TALLAHASSEE — Craig Fugate's next rescue mission will be his biggest yet.
As Florida's chief of emergency management, he has literally been in the eye of the hurricane, over and over again. Now, as President Obama's pick to run the Federal Emergency Management Agency, he carries decades of in-the-trenches experience to a high-profile job with no margin for error.
"The best decision I ever made in my professional life was to hire him," said Joe Myers, who preceded Fugate (FEW-gate) as Florida's emergency management director. "I wasn't looking for someone who sugarcoated everything. In a disaster, you don't want that."
Myers, who now runs an emergency-management consulting firm, hired Fugate in 1997 as a bureau chief helping Florida prepare for hurricanes, tornadoes, droughts and wildfires. The two men hit it off so well that the job interview lasted five hours.
"I asked him, 'What is your weakness?' " Myers recalled. "He said, 'I don't suffer fools.' I said, 'That's the man I need.' "
Fugate is known for plain talk and a direct manner, and for turning the tables on people and asking them to describe their hurricane preparedness plans. Friends have urged him not to change his ways when he gets to Washington.
"Just let Craig be Craig," said Pat Roberts, a longtime friend and president of the Florida Association of Broadcasters. "He doesn't try to make things complicated. He rallies the troops. He's calm. He's focused."
One of Fugate's finest hours as a leader was also one of Florida's darkest, according to some emergency experts. It was a Saturday morning, Aug. 14, 2004, after Hurricane Charley took a last-minute swerve and struck Charlotte County with devastating Category 4 power.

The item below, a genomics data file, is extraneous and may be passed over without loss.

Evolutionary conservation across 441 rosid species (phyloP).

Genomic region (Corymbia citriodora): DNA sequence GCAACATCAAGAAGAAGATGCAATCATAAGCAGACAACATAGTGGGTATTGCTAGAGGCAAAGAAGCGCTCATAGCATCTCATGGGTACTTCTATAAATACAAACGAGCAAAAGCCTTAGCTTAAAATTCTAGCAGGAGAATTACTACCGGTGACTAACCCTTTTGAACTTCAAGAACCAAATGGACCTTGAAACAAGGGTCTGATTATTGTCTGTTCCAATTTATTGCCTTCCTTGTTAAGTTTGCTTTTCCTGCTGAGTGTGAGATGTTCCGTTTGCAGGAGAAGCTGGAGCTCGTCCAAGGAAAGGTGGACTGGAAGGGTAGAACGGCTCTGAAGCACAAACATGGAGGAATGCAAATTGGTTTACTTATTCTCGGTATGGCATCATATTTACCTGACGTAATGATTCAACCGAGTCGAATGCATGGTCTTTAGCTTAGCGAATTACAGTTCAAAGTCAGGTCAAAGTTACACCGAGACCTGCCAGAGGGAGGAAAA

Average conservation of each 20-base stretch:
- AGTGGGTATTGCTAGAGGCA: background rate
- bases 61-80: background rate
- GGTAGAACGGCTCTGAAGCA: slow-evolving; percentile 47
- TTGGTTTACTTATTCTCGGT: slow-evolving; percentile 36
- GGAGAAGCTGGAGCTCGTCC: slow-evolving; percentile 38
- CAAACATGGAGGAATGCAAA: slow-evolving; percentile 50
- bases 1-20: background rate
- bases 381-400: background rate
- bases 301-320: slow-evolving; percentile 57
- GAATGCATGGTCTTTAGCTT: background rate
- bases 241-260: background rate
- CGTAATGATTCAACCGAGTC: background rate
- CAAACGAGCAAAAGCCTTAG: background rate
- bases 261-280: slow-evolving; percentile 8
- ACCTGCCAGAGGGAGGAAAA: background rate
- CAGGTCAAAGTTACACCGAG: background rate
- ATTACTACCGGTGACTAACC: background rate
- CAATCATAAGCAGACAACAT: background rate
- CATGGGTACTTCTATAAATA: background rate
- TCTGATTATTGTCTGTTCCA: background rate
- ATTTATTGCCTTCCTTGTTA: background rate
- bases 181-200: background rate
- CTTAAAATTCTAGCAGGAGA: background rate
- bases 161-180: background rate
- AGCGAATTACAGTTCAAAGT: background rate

"He was at my back door with the state mobile command post," recalled Wayne Sallade, Charlotte County's emergency management chief. "Being right there on the ground with us spoke volumes. It showed us that he wasn't going to try to manage the thing from afar."
Fugate, 49, worked his way up from volunteer firefighter to paramedic to fire-rescue lieutenant to a 10-year run as Alachua County's emergency manager. He was appointed chief of the state Bureau of Preparedness and Response in 1997 and director of the Division of Emergency Management by Gov. Jeb Bush when Myers departed in 2001. He earns $116,000 a year.
"He's had a lot of visibility with the state, and he'll have even more with this job now that he's got the whole country looking at him," said Max Mayfield, former head of the National Hurricane Center and a storm specialist with WPLG-Ch. 10 in Miami. "I don't think anybody can say that he hasn't paid his dues."
Fugate declined to comment for this article. A close associate said the White House has asked him to refrain from giving interviews pending his confirmation by the Senate, which includes a comprehensive FBI criminal and background check and lengthy personnel forms.
Sen. Bill Nelson, D-Fla., who has worked with Fugate as a state and federal official, will guide Fugate's confirmation, but Nelson's office said the hearing is weeks away. That session will be at the Homeland Security and Government Affairs Committee, chaired by Sen. Joe Lieberman of Connecticut.
R. David Paulison, the former Miami-Dade fire-rescue chief who was tapped to run FEMA in the wake of the agency's disastrous response to Hurricane Katrina, said the hours are long and the bureaucracy can be daunting, and Fugate will have to deal with unfinished business. But Paulison, who lives in Davie, said Fugate will find strong support for the agency in Washington, improved coordination with other federal agencies, and in Obama a president who "gets it."
Fugate and his wife, Sheree, have personal roots in Gainesville, and he's still registered to vote in Alachua County as a Democrat. Away from work, he's an avid kayaker and devoted fan of his hometown Florida Gators.
He likes to communicate by cell phone, not e-mail. "I can count on one hand the number of e-mails I've gotten from him in the past 10 years," said Roberts. "Get him a kayak and get him on a river, and he's happy as can be."
Times staff writers Wes Allison and Alex Leary contributed to this report, and information from the Associated Press was used. Steve Bousquet can be reached at firstname.lastname@example.org or (850) 224-7263.